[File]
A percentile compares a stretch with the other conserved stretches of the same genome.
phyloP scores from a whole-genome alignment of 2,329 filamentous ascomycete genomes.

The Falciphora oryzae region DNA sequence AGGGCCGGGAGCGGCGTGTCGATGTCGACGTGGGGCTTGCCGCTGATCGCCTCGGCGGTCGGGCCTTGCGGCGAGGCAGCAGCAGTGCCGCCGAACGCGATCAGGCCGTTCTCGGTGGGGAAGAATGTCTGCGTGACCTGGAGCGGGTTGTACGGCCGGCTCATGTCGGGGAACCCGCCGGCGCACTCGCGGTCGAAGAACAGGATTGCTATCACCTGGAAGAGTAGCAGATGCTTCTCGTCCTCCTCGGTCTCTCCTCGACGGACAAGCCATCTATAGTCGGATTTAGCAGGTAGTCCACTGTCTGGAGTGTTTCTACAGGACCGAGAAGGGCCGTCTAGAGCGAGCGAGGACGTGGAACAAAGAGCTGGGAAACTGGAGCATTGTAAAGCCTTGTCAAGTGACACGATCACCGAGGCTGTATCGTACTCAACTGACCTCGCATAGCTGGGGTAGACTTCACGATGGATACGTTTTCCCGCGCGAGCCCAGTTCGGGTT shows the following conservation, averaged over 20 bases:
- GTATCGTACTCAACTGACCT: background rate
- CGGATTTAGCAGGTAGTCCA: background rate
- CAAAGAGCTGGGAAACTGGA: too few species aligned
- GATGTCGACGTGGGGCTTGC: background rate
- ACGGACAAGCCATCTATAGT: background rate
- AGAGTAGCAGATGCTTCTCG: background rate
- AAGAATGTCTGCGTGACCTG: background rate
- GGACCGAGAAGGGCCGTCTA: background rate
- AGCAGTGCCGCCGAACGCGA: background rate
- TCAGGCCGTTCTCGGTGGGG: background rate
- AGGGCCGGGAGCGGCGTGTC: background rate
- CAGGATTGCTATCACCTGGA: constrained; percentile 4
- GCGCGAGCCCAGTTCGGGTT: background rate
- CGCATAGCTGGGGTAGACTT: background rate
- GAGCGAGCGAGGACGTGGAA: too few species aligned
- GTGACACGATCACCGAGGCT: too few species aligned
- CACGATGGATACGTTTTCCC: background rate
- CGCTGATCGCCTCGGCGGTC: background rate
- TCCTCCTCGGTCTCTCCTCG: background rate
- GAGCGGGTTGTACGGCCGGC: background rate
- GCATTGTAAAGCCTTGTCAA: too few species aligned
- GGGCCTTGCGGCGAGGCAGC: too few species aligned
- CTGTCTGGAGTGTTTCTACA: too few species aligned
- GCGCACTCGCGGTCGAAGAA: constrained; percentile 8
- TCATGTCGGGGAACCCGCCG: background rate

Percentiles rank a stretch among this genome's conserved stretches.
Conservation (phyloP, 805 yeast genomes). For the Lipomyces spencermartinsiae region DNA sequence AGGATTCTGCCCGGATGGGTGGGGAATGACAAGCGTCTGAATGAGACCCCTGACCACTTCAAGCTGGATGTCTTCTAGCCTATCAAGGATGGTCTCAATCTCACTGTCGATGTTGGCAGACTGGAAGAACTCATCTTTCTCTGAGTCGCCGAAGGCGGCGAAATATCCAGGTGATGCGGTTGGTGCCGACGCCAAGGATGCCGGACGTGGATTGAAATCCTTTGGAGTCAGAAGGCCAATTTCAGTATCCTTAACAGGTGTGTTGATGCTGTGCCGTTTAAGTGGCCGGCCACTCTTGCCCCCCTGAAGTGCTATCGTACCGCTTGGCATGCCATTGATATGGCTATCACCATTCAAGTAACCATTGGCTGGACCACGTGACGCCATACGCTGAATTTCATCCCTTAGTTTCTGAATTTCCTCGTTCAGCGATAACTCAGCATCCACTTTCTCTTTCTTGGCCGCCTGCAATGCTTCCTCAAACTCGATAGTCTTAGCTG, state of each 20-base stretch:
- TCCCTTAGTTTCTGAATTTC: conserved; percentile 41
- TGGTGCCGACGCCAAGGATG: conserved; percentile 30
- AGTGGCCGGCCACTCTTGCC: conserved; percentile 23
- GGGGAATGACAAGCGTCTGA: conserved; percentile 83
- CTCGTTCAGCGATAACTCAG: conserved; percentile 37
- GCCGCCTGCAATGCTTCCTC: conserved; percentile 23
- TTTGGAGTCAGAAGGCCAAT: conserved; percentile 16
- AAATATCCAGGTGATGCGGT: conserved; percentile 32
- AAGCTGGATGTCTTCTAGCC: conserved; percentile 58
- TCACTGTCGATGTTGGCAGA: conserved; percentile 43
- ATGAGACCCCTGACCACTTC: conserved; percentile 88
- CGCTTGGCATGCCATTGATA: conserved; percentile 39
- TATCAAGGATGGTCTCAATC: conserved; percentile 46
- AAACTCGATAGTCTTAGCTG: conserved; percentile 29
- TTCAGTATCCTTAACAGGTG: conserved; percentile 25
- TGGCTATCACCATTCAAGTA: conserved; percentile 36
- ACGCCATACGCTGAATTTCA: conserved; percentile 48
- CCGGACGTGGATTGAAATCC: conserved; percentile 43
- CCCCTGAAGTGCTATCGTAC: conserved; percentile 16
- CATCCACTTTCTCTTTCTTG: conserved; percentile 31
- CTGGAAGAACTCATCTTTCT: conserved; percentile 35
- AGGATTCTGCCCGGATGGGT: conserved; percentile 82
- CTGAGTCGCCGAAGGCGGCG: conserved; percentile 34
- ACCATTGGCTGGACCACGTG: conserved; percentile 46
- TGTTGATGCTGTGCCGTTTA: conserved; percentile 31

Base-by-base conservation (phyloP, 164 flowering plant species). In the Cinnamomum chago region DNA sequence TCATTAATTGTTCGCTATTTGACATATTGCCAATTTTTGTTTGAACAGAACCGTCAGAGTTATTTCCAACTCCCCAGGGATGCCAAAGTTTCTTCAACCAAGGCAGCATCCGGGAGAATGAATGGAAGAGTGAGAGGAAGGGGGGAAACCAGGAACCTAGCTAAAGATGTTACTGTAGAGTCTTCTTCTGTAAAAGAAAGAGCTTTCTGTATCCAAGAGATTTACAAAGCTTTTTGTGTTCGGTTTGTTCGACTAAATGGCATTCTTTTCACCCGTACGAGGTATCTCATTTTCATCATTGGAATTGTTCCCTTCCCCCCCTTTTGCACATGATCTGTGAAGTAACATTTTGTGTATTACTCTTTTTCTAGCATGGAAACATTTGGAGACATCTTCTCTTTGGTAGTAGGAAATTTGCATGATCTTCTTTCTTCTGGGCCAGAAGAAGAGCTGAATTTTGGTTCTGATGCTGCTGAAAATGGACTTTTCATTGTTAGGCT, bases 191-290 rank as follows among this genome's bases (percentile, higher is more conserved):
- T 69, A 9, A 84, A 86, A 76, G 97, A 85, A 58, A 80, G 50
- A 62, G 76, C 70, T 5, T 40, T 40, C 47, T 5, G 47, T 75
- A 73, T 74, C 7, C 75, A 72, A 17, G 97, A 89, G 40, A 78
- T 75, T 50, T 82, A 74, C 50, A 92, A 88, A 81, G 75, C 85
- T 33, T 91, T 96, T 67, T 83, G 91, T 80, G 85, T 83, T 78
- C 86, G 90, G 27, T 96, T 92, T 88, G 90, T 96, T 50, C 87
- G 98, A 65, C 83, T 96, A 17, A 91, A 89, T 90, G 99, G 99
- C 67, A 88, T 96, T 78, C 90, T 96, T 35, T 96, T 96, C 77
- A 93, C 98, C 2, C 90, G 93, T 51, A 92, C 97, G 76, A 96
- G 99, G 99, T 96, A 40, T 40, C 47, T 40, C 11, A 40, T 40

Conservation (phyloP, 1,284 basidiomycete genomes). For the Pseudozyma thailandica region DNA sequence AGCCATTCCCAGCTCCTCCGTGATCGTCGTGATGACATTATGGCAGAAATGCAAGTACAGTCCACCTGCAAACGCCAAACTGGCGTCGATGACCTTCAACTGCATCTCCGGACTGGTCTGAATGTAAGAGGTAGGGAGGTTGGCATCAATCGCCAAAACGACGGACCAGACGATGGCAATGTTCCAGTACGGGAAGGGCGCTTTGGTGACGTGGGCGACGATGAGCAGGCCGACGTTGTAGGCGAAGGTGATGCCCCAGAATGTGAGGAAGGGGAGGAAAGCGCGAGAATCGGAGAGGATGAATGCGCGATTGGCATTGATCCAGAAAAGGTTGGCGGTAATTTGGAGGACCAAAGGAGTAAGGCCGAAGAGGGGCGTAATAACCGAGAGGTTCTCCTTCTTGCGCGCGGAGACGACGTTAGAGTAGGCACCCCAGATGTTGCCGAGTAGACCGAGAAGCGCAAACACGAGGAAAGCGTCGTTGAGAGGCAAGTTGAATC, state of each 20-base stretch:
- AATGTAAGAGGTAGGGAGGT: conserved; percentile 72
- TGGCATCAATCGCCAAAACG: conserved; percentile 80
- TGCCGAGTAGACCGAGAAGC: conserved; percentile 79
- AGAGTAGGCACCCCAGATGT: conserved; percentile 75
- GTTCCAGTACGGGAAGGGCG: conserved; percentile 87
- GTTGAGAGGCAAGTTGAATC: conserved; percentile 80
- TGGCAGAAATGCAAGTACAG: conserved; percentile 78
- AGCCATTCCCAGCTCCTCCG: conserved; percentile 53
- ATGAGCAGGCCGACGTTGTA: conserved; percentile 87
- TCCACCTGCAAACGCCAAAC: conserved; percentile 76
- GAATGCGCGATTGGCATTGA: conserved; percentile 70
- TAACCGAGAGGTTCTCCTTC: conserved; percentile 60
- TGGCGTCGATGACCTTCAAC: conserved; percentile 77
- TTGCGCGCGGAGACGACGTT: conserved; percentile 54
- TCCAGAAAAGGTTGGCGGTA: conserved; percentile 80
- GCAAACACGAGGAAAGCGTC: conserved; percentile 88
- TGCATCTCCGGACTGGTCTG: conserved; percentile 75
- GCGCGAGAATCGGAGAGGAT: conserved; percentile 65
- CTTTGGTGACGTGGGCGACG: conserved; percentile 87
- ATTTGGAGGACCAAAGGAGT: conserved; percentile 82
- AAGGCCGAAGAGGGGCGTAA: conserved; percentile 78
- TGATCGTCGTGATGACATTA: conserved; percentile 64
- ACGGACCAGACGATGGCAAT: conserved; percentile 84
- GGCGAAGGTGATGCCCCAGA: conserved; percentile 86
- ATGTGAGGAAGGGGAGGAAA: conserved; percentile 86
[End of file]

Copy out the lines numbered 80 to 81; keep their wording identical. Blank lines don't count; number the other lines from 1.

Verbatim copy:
- TGGCGTCGATGACCTTCAAC: conserved; percentile 77
- TTGCGCGCGGAGACGACGTT: conserved; percentile 54